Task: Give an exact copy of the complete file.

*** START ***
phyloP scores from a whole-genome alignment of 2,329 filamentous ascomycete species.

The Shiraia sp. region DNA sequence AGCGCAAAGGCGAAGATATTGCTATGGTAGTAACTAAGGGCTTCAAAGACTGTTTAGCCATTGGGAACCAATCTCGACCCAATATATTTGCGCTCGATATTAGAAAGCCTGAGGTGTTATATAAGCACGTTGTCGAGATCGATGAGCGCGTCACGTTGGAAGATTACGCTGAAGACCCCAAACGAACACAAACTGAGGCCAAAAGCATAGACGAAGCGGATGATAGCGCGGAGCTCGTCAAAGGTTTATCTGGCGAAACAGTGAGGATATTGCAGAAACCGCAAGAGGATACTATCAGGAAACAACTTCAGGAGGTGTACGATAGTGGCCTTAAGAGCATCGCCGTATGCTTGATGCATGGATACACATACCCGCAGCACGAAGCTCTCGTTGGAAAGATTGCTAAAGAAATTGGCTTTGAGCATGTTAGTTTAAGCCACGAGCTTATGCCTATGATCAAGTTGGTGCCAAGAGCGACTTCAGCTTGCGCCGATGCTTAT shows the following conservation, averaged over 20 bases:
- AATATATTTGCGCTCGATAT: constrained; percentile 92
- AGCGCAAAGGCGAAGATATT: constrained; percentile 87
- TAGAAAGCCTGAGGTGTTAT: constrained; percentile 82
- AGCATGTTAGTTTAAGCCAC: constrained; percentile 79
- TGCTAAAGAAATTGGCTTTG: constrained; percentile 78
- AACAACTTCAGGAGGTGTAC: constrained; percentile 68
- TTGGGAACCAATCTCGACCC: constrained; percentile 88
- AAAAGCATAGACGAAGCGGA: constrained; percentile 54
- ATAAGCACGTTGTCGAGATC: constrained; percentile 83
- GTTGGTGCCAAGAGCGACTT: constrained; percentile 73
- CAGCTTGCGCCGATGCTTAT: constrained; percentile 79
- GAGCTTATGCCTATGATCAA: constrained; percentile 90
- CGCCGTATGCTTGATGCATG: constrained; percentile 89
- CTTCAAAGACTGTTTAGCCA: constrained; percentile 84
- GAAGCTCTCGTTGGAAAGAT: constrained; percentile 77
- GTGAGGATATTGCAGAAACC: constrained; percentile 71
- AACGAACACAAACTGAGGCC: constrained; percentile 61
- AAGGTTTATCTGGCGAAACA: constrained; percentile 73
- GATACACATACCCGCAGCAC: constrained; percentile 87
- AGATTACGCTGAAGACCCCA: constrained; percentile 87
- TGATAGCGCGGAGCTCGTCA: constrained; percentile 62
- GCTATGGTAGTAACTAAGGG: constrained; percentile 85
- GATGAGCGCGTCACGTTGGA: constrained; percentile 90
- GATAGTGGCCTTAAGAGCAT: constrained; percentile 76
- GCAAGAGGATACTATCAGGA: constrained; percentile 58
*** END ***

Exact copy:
phyloP scores from a whole-genome alignment of 2,329 filamentous ascomycete species.

The Shiraia sp. region DNA sequence AGCGCAAAGGCGAAGATATTGCTATGGTAGTAACTAAGGGCTTCAAAGACTGTTTAGCCATTGGGAACCAATCTCGACCCAATATATTTGCGCTCGATATTAGAAAGCCTGAGGTGTTATATAAGCACGTTGTCGAGATCGATGAGCGCGTCACGTTGGAAGATTACGCTGAAGACCCCAAACGAACACAAACTGAGGCCAAAAGCATAGACGAAGCGGATGATAGCGCGGAGCTCGTCAAAGGTTTATCTGGCGAAACAGTGAGGATATTGCAGAAACCGCAAGAGGATACTATCAGGAAACAACTTCAGGAGGTGTACGATAGTGGCCTTAAGAGCATCGCCGTATGCTTGATGCATGGATACACATACCCGCAGCACGAAGCTCTCGTTGGAAAGATTGCTAAAGAAATTGGCTTTGAGCATGTTAGTTTAAGCCACGAGCTTATGCCTATGATCAAGTTGGTGCCAAGAGCGACTTCAGCTTGCGCCGATGCTTAT shows the following conservation, averaged over 20 bases:
- AATATATTTGCGCTCGATAT: constrained; percentile 92
- AGCGCAAAGGCGAAGATATT: constrained; percentile 87
- TAGAAAGCCTGAGGTGTTAT: constrained; percentile 82
- AGCATGTTAGTTTAAGCCAC: constrained; percentile 79
- TGCTAAAGAAATTGGCTTTG: constrained; percentile 78
- AACAACTTCAGGAGGTGTAC: constrained; percentile 68
- TTGGGAACCAATCTCGACCC: constrained; percentile 88
- AAAAGCATAGACGAAGCGGA: constrained; percentile 54
- ATAAGCACGTTGTCGAGATC: constrained; percentile 83
- GTTGGTGCCAAGAGCGACTT: constrained; percentile 73
- CAGCTTGCGCCGATGCTTAT: constrained; percentile 79
- GAGCTTATGCCTATGATCAA: constrained; percentile 90
- CGCCGTATGCTTGATGCATG: constrained; percentile 89
- CTTCAAAGACTGTTTAGCCA: constrained; percentile 84
- GAAGCTCTCGTTGGAAAGAT: constrained; percentile 77
- GTGAGGATATTGCAGAAACC: constrained; percentile 71
- AACGAACACAAACTGAGGCC: constrained; percentile 61
- AAGGTTTATCTGGCGAAACA: constrained; percentile 73
- GATACACATACCCGCAGCAC: constrained; percentile 87
- AGATTACGCTGAAGACCCCA: constrained; percentile 87
- TGATAGCGCGGAGCTCGTCA: constrained; percentile 62
- GCTATGGTAGTAACTAAGGG: constrained; percentile 85
- GATGAGCGCGTCACGTTGGA: constrained; percentile 90
- GATAGTGGCCTTAAGAGCAT: constrained; percentile 76
- GCAAGAGGATACTATCAGGA: constrained; percentile 58